11 October 2010

The Stars, Our Destination














Over at Kosmograd, Martin Gittins writes about his recent rattling encounter with Jane and Louise Wilson's video installation "Proton, Unity, Energy, Blizzard." Dating from 2001, the work was trotted out this past year as an inclusion in the Gagosain gallery's Crash exhibition -- a collection of artworks that, in some way or another, touched on themes relevant to the work of author J. G. Ballard.

As Gittins details, the installation involves a visual exploration of the former launch sites and military grounds at Baikonur, Kazakhstan; the center of the Soviet space program which first put Yuri Gagarin into space.
Unfortunately, I've missed out on a lot of the Wilson twins' work because it's never circulated widely on these shores. But from I have encountered, this appears to part of thematic cycle that the Wilsons have revisited a few times throughout their career. First there was 1999's "Gamma," a very similar diptych video project filmed at Greenham Common, an abandoned RAF military installation in Berkshire, England. The following year, the Wilsons produced "Star City," which -- focusing on the "hidden city" and cosmonaut training center just north of Moscow -- served as a precursor to "Proton, Unity, Energy, Blizzard." They've also done works that incorporated former Stasi headquarters in East Germany, as well documented (à la Paul Virilio) the abandoned WWII bunkers along the coasts of Normandy.

A number of Jane and Louise Wilson's works touch upon the Cold War race for supremacy between the U.S. and the Soviet Union in the areas of weapons production and space exploration, and the massive resources that were annexed and created to bring these programs into being. Gittin cites a press release for "Star City," which states:

In their attempt to describe the psychology of the site, the Wilsons set out on an archeological quest, exploring the relics of recent history. They invite the viewer on a trip of discovery peppered with suspense and mystery, like chancing on a long forgotten city. They summon up the ghost of Communism and the utopian ideas formed during the Cold War and contrast them with the ‘run-down’ reality as visualised by the architectural setting. [...]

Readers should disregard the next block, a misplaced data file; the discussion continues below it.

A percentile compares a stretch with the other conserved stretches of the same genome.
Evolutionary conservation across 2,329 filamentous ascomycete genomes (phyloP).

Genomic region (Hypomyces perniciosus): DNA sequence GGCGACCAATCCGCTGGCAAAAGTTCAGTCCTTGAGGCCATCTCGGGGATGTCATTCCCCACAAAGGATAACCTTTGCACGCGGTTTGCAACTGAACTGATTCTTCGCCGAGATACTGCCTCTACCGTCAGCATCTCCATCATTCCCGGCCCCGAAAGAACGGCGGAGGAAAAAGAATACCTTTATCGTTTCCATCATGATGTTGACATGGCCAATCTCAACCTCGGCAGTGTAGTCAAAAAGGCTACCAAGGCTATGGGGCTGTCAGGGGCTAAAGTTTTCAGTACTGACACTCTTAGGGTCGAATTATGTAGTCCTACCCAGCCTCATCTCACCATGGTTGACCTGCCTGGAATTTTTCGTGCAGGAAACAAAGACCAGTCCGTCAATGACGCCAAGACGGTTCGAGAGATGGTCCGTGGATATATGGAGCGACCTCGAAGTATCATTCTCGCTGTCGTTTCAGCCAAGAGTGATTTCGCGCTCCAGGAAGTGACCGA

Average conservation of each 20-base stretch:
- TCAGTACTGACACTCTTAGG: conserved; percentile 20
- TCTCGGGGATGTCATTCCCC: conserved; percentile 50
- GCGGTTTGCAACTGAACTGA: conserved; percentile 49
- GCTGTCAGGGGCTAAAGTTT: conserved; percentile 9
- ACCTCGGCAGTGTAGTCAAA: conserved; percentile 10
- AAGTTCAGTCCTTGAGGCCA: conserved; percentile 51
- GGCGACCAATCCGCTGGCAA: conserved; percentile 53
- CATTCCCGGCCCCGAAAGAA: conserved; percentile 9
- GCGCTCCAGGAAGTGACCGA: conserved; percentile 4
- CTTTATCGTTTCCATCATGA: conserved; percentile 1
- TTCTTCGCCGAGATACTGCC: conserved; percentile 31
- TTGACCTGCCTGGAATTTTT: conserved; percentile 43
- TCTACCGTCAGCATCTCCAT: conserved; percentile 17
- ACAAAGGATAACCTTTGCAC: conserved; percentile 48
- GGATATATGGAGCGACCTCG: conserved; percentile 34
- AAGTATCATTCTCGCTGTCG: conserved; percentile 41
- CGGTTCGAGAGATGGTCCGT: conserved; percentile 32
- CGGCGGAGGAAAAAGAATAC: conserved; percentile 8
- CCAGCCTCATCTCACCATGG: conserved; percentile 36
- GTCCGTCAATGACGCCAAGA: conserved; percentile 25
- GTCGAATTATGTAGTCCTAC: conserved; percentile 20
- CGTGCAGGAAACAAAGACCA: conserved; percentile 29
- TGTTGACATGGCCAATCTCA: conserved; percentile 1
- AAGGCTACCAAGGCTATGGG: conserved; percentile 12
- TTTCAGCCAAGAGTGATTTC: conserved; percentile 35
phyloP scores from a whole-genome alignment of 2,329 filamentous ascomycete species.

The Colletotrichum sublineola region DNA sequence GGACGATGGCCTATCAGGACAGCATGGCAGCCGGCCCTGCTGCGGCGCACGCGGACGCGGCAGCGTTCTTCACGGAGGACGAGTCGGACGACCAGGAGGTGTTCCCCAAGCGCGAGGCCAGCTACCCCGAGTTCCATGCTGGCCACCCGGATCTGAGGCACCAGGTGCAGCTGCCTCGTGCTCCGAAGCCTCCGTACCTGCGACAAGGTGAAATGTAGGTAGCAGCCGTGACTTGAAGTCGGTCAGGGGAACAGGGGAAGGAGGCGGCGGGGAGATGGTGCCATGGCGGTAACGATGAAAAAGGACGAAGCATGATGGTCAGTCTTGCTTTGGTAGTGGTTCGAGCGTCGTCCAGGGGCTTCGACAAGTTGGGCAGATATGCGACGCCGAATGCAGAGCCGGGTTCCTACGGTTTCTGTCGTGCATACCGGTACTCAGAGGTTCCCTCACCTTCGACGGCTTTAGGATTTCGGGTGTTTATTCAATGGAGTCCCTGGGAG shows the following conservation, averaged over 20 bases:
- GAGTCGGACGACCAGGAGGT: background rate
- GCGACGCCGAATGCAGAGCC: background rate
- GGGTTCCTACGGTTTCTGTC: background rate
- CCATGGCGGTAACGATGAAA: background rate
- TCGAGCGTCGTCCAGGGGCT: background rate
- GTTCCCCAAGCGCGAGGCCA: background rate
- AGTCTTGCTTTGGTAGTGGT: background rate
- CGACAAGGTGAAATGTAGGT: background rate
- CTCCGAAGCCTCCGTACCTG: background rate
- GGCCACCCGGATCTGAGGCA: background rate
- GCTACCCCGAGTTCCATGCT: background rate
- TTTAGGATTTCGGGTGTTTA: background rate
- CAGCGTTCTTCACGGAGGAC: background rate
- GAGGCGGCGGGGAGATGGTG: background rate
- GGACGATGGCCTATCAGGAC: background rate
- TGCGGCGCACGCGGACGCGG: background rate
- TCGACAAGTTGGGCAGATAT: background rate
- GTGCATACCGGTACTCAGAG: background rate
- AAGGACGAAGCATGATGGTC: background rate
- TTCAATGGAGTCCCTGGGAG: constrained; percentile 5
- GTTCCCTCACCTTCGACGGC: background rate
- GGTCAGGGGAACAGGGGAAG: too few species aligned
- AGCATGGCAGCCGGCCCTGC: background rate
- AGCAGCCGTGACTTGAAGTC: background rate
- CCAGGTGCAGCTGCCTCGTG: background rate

Viewers are caught up between juxtaposed shots of the same scene and images sliding across the four screens of the installation as the camera pans across the rooms and their contents. Feelings of discomfort and paranoia develop as the viewers positioned in the open cube of the screens are forced to be 'on constant alert … lest they miss something.' The endless loops of the roller coaster mystery tour through Star City create a 'sense of going somewhere and nowhere at once.'

While elsewhere, "Proton, Unity, Energy, Blizzard" is described as "a pure exploration of architecture." In this instance, the "pure architecture" in question is a purely functional one. "Black budgets" and the creation of secret cities and alternate societies -- all of it orchestrated and operating just beyond the periphery of everyday life, put in place (the ideology of the day had it) as the virtual-but-unmapped infrastructure that supported and insured the life of the primary/civilian society. So this thread of the Wilson twins' work amounts to a sort of Cold War "bunker archeology," effectively; one that engages the monsters under the bed of any child that grew up during those years. The spectral excesses of aspiring empires and the potential destruction and hegemony of power that they sought -- phantoms known, vaguely acknowledged, yet seldom spoken of in the public sphere.

I'd be curious to see the Wilsons do a project devoted the KGB's research into the possibilities of "psychic warfare." Instead, it appears one of their recent projects involved focusing on the the archives of Stanley Kubrick.

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